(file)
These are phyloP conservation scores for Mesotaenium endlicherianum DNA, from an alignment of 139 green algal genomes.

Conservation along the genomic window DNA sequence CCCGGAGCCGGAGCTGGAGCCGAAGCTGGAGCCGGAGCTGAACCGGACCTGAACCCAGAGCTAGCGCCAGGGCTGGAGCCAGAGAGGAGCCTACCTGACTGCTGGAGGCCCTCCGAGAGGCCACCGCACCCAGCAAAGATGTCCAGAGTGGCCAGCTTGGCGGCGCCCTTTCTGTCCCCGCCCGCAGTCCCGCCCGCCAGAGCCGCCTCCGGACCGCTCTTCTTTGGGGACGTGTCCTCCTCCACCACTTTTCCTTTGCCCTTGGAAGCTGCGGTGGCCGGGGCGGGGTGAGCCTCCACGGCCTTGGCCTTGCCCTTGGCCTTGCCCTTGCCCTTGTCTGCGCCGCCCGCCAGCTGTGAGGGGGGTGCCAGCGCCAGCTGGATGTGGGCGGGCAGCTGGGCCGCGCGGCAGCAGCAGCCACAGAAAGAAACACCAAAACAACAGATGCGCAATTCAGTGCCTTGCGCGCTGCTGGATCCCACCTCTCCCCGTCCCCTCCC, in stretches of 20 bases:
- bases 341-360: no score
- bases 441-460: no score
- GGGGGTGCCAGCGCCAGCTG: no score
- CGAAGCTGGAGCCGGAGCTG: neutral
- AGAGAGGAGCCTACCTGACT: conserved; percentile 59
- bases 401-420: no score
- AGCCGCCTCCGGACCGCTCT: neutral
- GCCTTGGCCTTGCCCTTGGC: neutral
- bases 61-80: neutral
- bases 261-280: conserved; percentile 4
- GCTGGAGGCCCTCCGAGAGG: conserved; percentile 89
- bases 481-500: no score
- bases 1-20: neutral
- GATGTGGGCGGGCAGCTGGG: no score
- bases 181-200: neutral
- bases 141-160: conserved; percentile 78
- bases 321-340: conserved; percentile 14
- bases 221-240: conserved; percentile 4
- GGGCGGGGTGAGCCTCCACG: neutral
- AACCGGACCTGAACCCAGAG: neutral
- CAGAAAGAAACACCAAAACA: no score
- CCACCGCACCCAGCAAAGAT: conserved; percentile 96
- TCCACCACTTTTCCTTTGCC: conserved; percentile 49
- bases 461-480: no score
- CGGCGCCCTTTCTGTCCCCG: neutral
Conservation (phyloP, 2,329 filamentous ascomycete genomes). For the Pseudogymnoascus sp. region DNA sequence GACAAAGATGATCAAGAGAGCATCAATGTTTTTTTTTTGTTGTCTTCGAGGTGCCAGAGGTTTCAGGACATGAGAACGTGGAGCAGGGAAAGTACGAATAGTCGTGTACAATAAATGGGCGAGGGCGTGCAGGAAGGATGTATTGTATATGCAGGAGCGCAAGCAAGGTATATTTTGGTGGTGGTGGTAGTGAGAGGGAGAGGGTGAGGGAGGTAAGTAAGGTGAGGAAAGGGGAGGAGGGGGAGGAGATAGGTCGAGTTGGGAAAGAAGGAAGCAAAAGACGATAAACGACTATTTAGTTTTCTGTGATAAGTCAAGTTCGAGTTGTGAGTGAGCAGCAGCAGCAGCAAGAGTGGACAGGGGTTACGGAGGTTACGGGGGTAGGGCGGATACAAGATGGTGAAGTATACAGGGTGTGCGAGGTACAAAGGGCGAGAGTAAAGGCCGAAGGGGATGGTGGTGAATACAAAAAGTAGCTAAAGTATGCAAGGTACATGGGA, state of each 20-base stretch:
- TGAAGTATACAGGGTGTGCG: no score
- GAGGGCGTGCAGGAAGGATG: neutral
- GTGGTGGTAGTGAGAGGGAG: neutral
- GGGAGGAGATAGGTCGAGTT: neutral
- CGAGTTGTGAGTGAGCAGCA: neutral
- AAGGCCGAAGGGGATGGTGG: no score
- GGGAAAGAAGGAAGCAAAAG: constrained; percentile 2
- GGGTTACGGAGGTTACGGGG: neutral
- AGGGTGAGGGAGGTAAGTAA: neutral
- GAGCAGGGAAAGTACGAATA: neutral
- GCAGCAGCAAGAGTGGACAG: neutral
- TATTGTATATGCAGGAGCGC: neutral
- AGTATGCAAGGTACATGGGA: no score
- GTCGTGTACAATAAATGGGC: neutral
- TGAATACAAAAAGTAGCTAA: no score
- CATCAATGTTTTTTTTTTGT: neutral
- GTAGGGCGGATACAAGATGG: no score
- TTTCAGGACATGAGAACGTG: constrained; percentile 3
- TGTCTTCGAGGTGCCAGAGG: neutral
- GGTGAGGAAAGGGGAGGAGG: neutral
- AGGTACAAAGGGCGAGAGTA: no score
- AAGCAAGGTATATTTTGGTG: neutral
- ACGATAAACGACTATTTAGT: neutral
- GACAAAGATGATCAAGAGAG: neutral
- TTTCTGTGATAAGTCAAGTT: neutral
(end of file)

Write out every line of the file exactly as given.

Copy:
These are phyloP conservation scores for Mesotaenium endlicherianum DNA, from an alignment of 139 green algal genomes.

Conservation along the genomic window DNA sequence CCCGGAGCCGGAGCTGGAGCCGAAGCTGGAGCCGGAGCTGAACCGGACCTGAACCCAGAGCTAGCGCCAGGGCTGGAGCCAGAGAGGAGCCTACCTGACTGCTGGAGGCCCTCCGAGAGGCCACCGCACCCAGCAAAGATGTCCAGAGTGGCCAGCTTGGCGGCGCCCTTTCTGTCCCCGCCCGCAGTCCCGCCCGCCAGAGCCGCCTCCGGACCGCTCTTCTTTGGGGACGTGTCCTCCTCCACCACTTTTCCTTTGCCCTTGGAAGCTGCGGTGGCCGGGGCGGGGTGAGCCTCCACGGCCTTGGCCTTGCCCTTGGCCTTGCCCTTGCCCTTGTCTGCGCCGCCCGCCAGCTGTGAGGGGGGTGCCAGCGCCAGCTGGATGTGGGCGGGCAGCTGGGCCGCGCGGCAGCAGCAGCCACAGAAAGAAACACCAAAACAACAGATGCGCAATTCAGTGCCTTGCGCGCTGCTGGATCCCACCTCTCCCCGTCCCCTCCC, in stretches of 20 bases:
- bases 341-360: no score
- bases 441-460: no score
- GGGGGTGCCAGCGCCAGCTG: no score
- CGAAGCTGGAGCCGGAGCTG: neutral
- AGAGAGGAGCCTACCTGACT: conserved; percentile 59
- bases 401-420: no score
- AGCCGCCTCCGGACCGCTCT: neutral
- GCCTTGGCCTTGCCCTTGGC: neutral
- bases 61-80: neutral
- bases 261-280: conserved; percentile 4
- GCTGGAGGCCCTCCGAGAGG: conserved; percentile 89
- bases 481-500: no score
- bases 1-20: neutral
- GATGTGGGCGGGCAGCTGGG: no score
- bases 181-200: neutral
- bases 141-160: conserved; percentile 78
- bases 321-340: conserved; percentile 14
- bases 221-240: conserved; percentile 4
- GGGCGGGGTGAGCCTCCACG: neutral
- AACCGGACCTGAACCCAGAG: neutral
- CAGAAAGAAACACCAAAACA: no score
- CCACCGCACCCAGCAAAGAT: conserved; percentile 96
- TCCACCACTTTTCCTTTGCC: conserved; percentile 49
- bases 461-480: no score
- CGGCGCCCTTTCTGTCCCCG: neutral
Conservation (phyloP, 2,329 filamentous ascomycete genomes). For the Pseudogymnoascus sp. region DNA sequence GACAAAGATGATCAAGAGAGCATCAATGTTTTTTTTTTGTTGTCTTCGAGGTGCCAGAGGTTTCAGGACATGAGAACGTGGAGCAGGGAAAGTACGAATAGTCGTGTACAATAAATGGGCGAGGGCGTGCAGGAAGGATGTATTGTATATGCAGGAGCGCAAGCAAGGTATATTTTGGTGGTGGTGGTAGTGAGAGGGAGAGGGTGAGGGAGGTAAGTAAGGTGAGGAAAGGGGAGGAGGGGGAGGAGATAGGTCGAGTTGGGAAAGAAGGAAGCAAAAGACGATAAACGACTATTTAGTTTTCTGTGATAAGTCAAGTTCGAGTTGTGAGTGAGCAGCAGCAGCAGCAAGAGTGGACAGGGGTTACGGAGGTTACGGGGGTAGGGCGGATACAAGATGGTGAAGTATACAGGGTGTGCGAGGTACAAAGGGCGAGAGTAAAGGCCGAAGGGGATGGTGGTGAATACAAAAAGTAGCTAAAGTATGCAAGGTACATGGGA, state of each 20-base stretch:
- TGAAGTATACAGGGTGTGCG: no score
- GAGGGCGTGCAGGAAGGATG: neutral
- GTGGTGGTAGTGAGAGGGAG: neutral
- GGGAGGAGATAGGTCGAGTT: neutral
- CGAGTTGTGAGTGAGCAGCA: neutral
- AAGGCCGAAGGGGATGGTGG: no score
- GGGAAAGAAGGAAGCAAAAG: constrained; percentile 2
- GGGTTACGGAGGTTACGGGG: neutral
- AGGGTGAGGGAGGTAAGTAA: neutral
- GAGCAGGGAAAGTACGAATA: neutral
- GCAGCAGCAAGAGTGGACAG: neutral
- TATTGTATATGCAGGAGCGC: neutral
- AGTATGCAAGGTACATGGGA: no score
- GTCGTGTACAATAAATGGGC: neutral
- TGAATACAAAAAGTAGCTAA: no score
- CATCAATGTTTTTTTTTTGT: neutral
- GTAGGGCGGATACAAGATGG: no score
- TTTCAGGACATGAGAACGTG: constrained; percentile 3
- TGTCTTCGAGGTGCCAGAGG: neutral
- GGTGAGGAAAGGGGAGGAGG: neutral
- AGGTACAAAGGGCGAGAGTA: no score
- AAGCAAGGTATATTTTGGTG: neutral
- ACGATAAACGACTATTTAGT: neutral
- GACAAAGATGATCAAGAGAG: neutral
- TTTCTGTGATAAGTCAAGTT: neutral